Pembroke VCT raising another £60m of investment

One third of money raised will be invested in new growth-stage businesses, with the rest going on follow-on rounds for existing portfolio companies

Pembroke VCT, the £233 million venture capital trust, is looking to raise an additional £60 million of investment in the current tax year.

One third of the cash raised will be invested in new growth-stage companies, with the rest being spent on second and third round investments in existing portfolio businesses.

Current portfolio businesses include burger chain Five Guys, fashion designer Bella Freud and ice-cream brand Hackney Gelato.

Pembroke CEO Andrew Wolfson said that he did not want to raise more than £60 million because he did not want to feel he had to invest in businesses for the sake of it. “Otherwise, you get into deployment issues,” he said.

It has £233 million worth of assets under management (AUM) – a mixture of cash in hand and net asset value – and has a portfolio of 44 live investments, having exited from 18 businesses to date.

Part of the €9 billion private-equity firm Oakley Capital , Pembroke VCT was founded in 2013 to invest in non-digital businesses, which is the focus of sister company PROfounders, and instead concentrate on a consumer-business focused fund.

PROfounders – ‘We’re in the unicorn-hunting business’For Sean Seton-Rogers, co-founder of seed investor PROfounders, what makes a venture capital fund great is the number of billion-dollar companies it helps grow

Unlike a regular venture capital firm, investors invest in a spread of growth businesses, not specific startups, as is the case with a VC.

Pembroke typically invests up to £5 million over a three-year period in three tranches.

Wolfson said: “We are very wary of businesses raising too much money too quickly. It doesn’t serve investors well and it doesn’t serve founders well either. If founders raise too much money, they might end up chasing sales at a negative contribution margin, while we prefer steady, sensible growth where we can re-invest year-on-year.”

Pembroke VCT looks for businesses that are already turning over £1 million a year. The business has now shifted focus to the consumer, technology and business sectors – no longer focusing solely on consumer businesses.

Wolfson is careful as to what percentage of equity the VCT wants in exchange for its investment, saying it depends on the amount invested and company valuation. VCTs themselves are prohibited from owning more than half a company’s shares. For example, Pembroke owns 1 per cent of Five Guys in exchange for its £3.3 million investment, but 36 per cent of Hackney Gelato (£3.2 million invested) and 46 per cent of Bella Freud (£4.3 million invested).

Typically, Pembroke VCT stays invested in each company for anything between three to five years. Recent exits include Pasta Evangelists, PLENISH and ME+EM.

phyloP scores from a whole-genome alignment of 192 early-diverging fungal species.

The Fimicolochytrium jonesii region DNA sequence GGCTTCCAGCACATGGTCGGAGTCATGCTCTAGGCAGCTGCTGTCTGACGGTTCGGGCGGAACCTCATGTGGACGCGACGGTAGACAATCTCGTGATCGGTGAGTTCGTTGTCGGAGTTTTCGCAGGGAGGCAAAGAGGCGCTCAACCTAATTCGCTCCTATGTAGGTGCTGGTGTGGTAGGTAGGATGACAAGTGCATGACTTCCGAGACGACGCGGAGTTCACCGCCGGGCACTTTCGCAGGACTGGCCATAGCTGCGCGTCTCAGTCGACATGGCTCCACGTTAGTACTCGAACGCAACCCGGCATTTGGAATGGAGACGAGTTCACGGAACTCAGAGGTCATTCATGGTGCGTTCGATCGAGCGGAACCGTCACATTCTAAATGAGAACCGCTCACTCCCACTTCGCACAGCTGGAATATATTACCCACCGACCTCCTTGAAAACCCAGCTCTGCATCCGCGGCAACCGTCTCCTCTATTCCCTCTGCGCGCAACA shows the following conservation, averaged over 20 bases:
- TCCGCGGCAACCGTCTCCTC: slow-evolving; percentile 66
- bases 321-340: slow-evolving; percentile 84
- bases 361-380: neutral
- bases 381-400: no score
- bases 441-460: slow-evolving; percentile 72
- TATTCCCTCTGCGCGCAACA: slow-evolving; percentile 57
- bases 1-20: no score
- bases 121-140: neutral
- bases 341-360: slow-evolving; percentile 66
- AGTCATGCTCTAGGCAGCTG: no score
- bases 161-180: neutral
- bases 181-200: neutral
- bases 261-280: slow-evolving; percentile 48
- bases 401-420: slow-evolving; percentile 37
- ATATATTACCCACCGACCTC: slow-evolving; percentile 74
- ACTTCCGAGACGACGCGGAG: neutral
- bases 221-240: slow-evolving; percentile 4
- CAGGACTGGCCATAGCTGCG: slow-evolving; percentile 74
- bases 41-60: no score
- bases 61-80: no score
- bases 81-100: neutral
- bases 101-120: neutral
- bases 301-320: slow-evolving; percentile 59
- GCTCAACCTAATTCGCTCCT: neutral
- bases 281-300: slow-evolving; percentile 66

Venture Capital Trusts – a Growth Business guideVenture Capital Trusts currently manage £6bn worth of investment in UK start-ups invested in more than 1,000 companies. But what is a VCT and how does it differ to regular venture capital?

Pembroke VCT history

Wolfson is a former entrepreneur who set up hotels, telecoms companies and even a furniture manufacturer before almost a chance conversation led him to venture capital trusts.

Back in 2008, he was playing golf with Peter Dubens, founder of private equity firm Oakley Capital, who offered him a job looking after investments considered too small for private equity money.

“A VCT seemed a good way to set up a fund. What we liked about it would be that our investors’ risk would be spread out around the portfolio,” he says, “not understanding how difficult it would be to set up a VCT.”

Pembroke VCT raised just over £18 million in its first year “which gave us a platform with which to make our first investments,” said Wolfson.

Wolfson says that the problem with any newbie VCT is that IFAs want to see returns before advising clients to invest, so it becomes a chicken-and-egg situation.

Today, Pembroke VCT has expanded to a team of 16 based in Oakley Capital’s Chelsea, London headquarters alongside PROfounders.

As to what his favourite investments are to date, Wolfson shrugs and says, “That’s a bit like asking, who is your favourite child?” He does, however, point to beauty and wellness brand LYMA, which began as a high-end vitamin-supplement brand and has now expanded into skincare.

Wolfson is seeing more of a B2B play when it comes to founders too. Wolfson says that they are seeing more people who developed an in-depth understanding of their own industry and can see what the pain point is; developing a solution, which, ultimately could be sold to an industry incumbent, too much of a slow-moving dinosaur to itself effect change.

“There’s a feeling that, once you get ahead with technology, you stand a chance of remaining ahead of the chasing pack,” said Wolfson.

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